The hard areas on your feet that can become quite painful if not treated are called Corns and Callus.
A corn is generally smaller than callus. Like callus they are hard but a corn has a central core that has been pushed into the skin. They are often found over a bony prominence like the top of a toe or under the ball of your foot. They are the ones that seem like there is a seed stuck in your foot. There are several types of corns all with different attributes. The technical terms are Heloma Durum, (larger hard corn), Heloma Mole (soft corn) and Heloma Millare (small hard corns).
Callus can be found on any weight bearing part of the skin. They cover a larger area of the skin than corns do. Cracked heels is callus that has become dry and fissures. The technical term for callus is Hyerkeratosis.
The growth of hard skin is a normal response from the body. It occurs when the skin is under an increased amount of force. Certain layers of skin will produce more skin cells. This makes it thicker to create a protective shield against the area of skin under pressure. If it grows too much it can become painful and even lead to breakdown of the tissue under the hard skin if not addressed.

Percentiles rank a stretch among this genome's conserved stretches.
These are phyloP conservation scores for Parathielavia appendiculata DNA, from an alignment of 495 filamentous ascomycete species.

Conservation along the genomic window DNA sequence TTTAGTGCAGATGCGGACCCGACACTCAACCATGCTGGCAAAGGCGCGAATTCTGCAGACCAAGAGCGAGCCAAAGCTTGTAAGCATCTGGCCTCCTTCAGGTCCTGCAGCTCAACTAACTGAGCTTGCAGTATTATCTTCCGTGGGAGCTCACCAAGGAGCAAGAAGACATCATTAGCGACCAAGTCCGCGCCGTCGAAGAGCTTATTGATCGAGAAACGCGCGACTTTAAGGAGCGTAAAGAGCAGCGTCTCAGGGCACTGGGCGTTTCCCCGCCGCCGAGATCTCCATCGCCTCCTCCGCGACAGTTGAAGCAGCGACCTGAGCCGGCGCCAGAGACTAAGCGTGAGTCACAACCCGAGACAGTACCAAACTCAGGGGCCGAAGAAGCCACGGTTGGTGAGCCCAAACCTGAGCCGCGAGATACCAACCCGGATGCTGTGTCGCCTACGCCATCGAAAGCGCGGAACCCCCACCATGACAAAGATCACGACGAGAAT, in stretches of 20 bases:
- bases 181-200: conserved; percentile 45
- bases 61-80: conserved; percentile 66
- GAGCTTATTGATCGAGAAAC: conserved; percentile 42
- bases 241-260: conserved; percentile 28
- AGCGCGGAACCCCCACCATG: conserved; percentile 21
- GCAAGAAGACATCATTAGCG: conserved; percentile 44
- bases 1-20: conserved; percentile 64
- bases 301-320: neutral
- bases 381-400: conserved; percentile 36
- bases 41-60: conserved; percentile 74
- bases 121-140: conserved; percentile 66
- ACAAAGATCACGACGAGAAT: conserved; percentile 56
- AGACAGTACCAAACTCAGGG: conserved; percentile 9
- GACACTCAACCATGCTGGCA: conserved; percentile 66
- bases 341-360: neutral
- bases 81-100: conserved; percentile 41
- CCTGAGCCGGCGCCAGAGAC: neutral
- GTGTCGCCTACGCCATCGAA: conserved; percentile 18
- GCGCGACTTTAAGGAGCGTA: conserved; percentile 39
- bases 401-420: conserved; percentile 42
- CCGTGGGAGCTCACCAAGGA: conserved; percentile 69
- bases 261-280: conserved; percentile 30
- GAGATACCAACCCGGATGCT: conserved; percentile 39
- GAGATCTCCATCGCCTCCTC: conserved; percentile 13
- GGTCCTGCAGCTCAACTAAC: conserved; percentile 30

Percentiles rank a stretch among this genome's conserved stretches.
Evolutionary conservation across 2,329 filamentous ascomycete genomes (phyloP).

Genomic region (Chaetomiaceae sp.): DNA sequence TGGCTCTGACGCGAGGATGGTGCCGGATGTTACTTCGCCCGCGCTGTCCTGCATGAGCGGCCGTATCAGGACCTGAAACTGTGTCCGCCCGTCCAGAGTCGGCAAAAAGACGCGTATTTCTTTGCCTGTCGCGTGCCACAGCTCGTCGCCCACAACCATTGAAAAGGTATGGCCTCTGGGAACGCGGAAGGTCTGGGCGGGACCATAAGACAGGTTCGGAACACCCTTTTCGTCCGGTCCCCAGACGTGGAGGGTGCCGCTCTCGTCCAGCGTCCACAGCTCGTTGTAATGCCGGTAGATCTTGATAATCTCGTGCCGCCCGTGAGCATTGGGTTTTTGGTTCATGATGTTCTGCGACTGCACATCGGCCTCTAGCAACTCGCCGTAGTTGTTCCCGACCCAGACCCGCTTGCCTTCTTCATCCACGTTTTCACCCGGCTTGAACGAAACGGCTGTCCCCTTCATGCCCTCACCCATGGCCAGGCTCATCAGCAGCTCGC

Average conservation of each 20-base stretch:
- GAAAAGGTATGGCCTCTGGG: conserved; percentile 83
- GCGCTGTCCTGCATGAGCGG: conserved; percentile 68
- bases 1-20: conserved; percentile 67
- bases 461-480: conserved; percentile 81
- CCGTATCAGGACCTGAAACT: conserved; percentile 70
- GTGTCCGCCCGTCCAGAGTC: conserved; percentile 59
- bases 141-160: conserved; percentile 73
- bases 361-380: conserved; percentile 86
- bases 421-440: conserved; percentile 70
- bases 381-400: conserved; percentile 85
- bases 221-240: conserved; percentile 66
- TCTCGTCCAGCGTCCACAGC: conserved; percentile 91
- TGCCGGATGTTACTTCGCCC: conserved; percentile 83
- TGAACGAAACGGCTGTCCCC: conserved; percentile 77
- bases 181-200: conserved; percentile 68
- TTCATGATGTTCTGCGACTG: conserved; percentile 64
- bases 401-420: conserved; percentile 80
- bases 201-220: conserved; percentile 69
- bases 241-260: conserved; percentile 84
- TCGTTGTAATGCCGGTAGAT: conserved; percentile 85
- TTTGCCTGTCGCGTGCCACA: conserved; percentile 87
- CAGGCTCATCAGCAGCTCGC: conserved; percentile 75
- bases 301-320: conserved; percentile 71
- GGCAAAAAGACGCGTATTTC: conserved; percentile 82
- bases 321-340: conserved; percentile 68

Footwear is the leading cause of corn and callus development along with your foot type. If the shoe you are wearing is too tight or too loose in any area, the skin can respond by growing a corn or callus. Narrow fitting shoes are the most common culprit. Your foot anatomy and biomechanics (the way you move) are also major contributors to the development of a corn or callus. A common site for callus is along the inside of the big toe joint. This is a sign the foot is propelling off the inside of the toe and the big toe joint isn’t functioning efficiently. In combination with footwear compressing on the inside if the big toe, the callus will develop.
Podiatrists are trained in the removal of corns and callus using a scalpel. It is a very effective way of relieving pain and discomfort. Along with the physical removal of the corn or callus, looking at what forces are being applied to lead to the hard to grow is addressed. This can be done through footwear modification or change, offloading the area with padding or even orthotic therapy. If the force being applied to the foot can be reduced, the growth of the corn or callus can cease.